Remote physical education (PE) classes began this week, in an effort to allow seniors still in need of PE credit to fulfill their requirements and to provide other students with a healthy option for exercise amidst social distancing. The athletics department announced in March in an all-student email that it will continue to offer five PE classes in digital form.
Since Massachusetts Gov. Charlie Baker signed an executive order on March 23 ordering all nonessential businesses in the state to close due to the ongoing COVID-19 pandemic, staff at the College were directed to work remotely unless their in-person services are determined to be essential. Staff duties had already been significantly altered following the departure of most students from campus.
As colleges and universities around the country were forced to close or move to remote learning due to the ongoing COVID-19 pandemic, international fellowships and scholarships have similarly paused their programs and encouraged students to return home.
Mandel mandates most students leave campus by Tuesday, announces transition to remote learning after spring break due to coronavirus pandemic
For the first time in over 50 years, the College has decided to disrupt normal operations mid-semester in light of the ongoing coronavirus pandemic. President of the College Maud S. Mandel announced in an email on Wednesday morning that the College would require most students to leave campus indefinitely by next Tuesday, March 17, three days before students were slated to leave for spring break.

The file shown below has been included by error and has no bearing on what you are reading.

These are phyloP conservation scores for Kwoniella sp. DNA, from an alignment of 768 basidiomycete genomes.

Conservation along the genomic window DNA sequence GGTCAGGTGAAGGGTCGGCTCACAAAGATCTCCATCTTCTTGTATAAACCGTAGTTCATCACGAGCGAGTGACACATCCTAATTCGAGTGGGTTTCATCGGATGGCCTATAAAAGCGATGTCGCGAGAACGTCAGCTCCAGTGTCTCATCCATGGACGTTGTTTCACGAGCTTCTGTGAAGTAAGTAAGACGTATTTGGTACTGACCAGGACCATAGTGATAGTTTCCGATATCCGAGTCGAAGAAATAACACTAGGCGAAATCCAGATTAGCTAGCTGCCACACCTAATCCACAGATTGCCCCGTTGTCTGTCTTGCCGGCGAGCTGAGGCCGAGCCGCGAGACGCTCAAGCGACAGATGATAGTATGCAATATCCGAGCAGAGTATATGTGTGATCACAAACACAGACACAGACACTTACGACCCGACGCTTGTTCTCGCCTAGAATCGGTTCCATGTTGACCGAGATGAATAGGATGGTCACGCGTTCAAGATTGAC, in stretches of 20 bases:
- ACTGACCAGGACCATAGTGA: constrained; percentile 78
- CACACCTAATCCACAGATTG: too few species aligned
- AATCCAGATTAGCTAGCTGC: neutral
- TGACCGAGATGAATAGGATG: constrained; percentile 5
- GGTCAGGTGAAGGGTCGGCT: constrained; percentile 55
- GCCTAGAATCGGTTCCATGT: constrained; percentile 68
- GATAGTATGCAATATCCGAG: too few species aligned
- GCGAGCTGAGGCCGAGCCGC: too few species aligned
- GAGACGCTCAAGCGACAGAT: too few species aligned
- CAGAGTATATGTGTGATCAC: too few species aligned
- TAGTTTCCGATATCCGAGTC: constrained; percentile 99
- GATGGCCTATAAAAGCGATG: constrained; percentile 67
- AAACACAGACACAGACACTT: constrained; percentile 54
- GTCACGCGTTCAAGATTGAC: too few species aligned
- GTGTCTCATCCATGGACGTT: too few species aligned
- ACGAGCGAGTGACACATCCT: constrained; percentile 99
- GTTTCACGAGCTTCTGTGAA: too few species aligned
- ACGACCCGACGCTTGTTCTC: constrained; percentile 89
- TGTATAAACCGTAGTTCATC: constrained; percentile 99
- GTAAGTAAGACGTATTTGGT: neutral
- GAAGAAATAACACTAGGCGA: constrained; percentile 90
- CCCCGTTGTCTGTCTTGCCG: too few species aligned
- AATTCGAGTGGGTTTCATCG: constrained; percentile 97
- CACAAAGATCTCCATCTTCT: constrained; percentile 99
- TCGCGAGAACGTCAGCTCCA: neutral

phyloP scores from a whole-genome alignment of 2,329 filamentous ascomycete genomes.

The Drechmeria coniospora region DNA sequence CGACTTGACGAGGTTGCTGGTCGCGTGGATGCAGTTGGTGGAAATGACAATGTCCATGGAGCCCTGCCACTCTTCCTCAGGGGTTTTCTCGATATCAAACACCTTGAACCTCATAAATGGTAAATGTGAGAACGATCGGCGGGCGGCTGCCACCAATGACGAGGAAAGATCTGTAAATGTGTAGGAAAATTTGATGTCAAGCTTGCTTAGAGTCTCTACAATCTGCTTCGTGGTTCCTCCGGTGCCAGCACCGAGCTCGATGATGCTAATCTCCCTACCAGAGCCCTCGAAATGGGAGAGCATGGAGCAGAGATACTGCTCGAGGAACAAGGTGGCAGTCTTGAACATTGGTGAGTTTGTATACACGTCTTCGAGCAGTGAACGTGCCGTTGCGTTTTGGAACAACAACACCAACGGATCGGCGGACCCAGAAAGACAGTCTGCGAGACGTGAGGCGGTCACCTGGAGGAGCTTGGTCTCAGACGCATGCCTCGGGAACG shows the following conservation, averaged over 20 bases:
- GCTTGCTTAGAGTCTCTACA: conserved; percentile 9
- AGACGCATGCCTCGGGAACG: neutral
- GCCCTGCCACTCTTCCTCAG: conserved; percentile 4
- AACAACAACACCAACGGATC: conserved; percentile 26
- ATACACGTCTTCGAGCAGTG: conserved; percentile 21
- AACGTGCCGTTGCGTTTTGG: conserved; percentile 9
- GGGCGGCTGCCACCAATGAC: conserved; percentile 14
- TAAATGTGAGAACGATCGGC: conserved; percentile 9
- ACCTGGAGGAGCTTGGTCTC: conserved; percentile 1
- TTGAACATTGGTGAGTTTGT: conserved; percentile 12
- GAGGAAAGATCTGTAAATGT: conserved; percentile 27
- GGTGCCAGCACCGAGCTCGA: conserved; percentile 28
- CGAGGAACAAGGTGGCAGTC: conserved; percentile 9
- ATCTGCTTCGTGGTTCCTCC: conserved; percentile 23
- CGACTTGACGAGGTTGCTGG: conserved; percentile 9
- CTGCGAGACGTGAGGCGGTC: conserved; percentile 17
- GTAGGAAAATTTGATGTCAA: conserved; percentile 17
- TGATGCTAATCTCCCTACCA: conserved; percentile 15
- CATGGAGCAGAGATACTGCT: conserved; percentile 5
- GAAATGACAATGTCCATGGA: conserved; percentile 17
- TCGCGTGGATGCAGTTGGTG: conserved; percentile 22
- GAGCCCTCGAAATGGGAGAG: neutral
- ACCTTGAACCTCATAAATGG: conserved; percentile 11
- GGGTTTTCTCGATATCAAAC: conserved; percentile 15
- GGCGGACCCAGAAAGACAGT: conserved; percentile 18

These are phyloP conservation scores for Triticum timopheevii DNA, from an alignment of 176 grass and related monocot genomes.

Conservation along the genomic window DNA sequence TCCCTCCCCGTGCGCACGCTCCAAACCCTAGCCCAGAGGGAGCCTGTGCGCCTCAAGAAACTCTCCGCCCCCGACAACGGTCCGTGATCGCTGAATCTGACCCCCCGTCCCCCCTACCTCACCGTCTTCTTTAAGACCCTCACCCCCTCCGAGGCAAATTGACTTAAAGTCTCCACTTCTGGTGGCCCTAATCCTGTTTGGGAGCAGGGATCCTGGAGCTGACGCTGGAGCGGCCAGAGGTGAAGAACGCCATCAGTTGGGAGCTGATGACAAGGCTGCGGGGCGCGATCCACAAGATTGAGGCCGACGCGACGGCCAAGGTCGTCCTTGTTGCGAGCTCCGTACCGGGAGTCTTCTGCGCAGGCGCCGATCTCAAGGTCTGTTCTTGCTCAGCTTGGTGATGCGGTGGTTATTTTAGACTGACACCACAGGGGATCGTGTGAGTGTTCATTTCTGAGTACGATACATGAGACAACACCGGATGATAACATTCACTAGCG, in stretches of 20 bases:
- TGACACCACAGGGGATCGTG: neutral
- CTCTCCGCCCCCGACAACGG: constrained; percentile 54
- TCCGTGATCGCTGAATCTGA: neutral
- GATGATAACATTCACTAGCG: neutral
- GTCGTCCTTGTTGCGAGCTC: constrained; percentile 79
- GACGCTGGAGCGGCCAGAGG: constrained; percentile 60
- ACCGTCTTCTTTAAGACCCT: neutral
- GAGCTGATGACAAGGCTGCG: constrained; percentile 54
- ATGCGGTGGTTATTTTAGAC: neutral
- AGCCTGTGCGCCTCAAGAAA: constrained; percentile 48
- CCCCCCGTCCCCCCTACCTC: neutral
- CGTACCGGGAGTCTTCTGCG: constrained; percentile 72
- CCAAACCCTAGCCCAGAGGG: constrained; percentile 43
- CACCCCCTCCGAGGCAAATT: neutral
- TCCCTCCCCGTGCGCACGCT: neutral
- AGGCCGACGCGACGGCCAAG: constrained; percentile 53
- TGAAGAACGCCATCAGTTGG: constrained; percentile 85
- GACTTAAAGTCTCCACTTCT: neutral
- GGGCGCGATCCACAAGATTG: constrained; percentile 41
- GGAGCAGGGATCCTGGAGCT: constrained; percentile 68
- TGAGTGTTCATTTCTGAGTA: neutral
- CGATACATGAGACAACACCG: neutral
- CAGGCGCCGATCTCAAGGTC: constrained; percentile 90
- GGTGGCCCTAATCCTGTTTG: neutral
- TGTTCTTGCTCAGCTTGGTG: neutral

As the number of reported cases of COVID-19 (also known as coronavirus) has increased to five in Berkshire County and over 1,000 nationwide, the College is scrambling to implement academic and administrative measures to maintain the safety of the College community.
Avery Sharpe, who is retiring this year after 10 years teaching bass, leading jazz ensembles and advising the College’s gospel choir, held a performance of his album 400 last Thursday alongside a band of fellow music professors, students and guests. The album, which was released in 2019, includes 10 songs, nine originals and one arrangement, and was designed to encapsulate 400 years of black history in America.
Last Wednesday, President Maud S. Mandel sent an email to students, faculty and staff announcing the public release of draft strategic planning reports, marking a new phase in the multi-year strategic planning process.
In a Claiming Williams event last Thursday examining the Difference, Power and Equity (DPE) requirement, approximately 40 students, faculty members and administrators reviewed the history of the requirement and discussed potential reforms. The event, called “Reworking the DPE Requirement,” was planned and hosted by Michael Nettesheim ’20, Sim Sohal ’20 and Summer-Solstice Thomas ’20, who could not be in attendance. Sohal and Nettesheim opened the event by sharing their own thoughts on the requirement, which mandates that all students enrolled at the College take at least one DPE-designated course before graduation.
With 22 elected officials and 63 employees, the government of Williamstown is the third largest institution in the town, surpassed only by the College and the school district. But for many College students, who are not registered to vote in the town and who only have limited interactions with its government, the bureaucracy can seem difficult to understand.
This past week, the Record sent out its semiannual approval ratings survey, giving students the options of “approve,” “disapprove” and “neutral” for a variety of campus institutions. Of the 500 randomly-selected students to whom the survey was emailed, 192 responded, a response rate of 38 percent.
For consistency, the fall 2019 approval ratings survey will be compared to the fall 2018 survey rather than spring 2019, unless otherwise noted.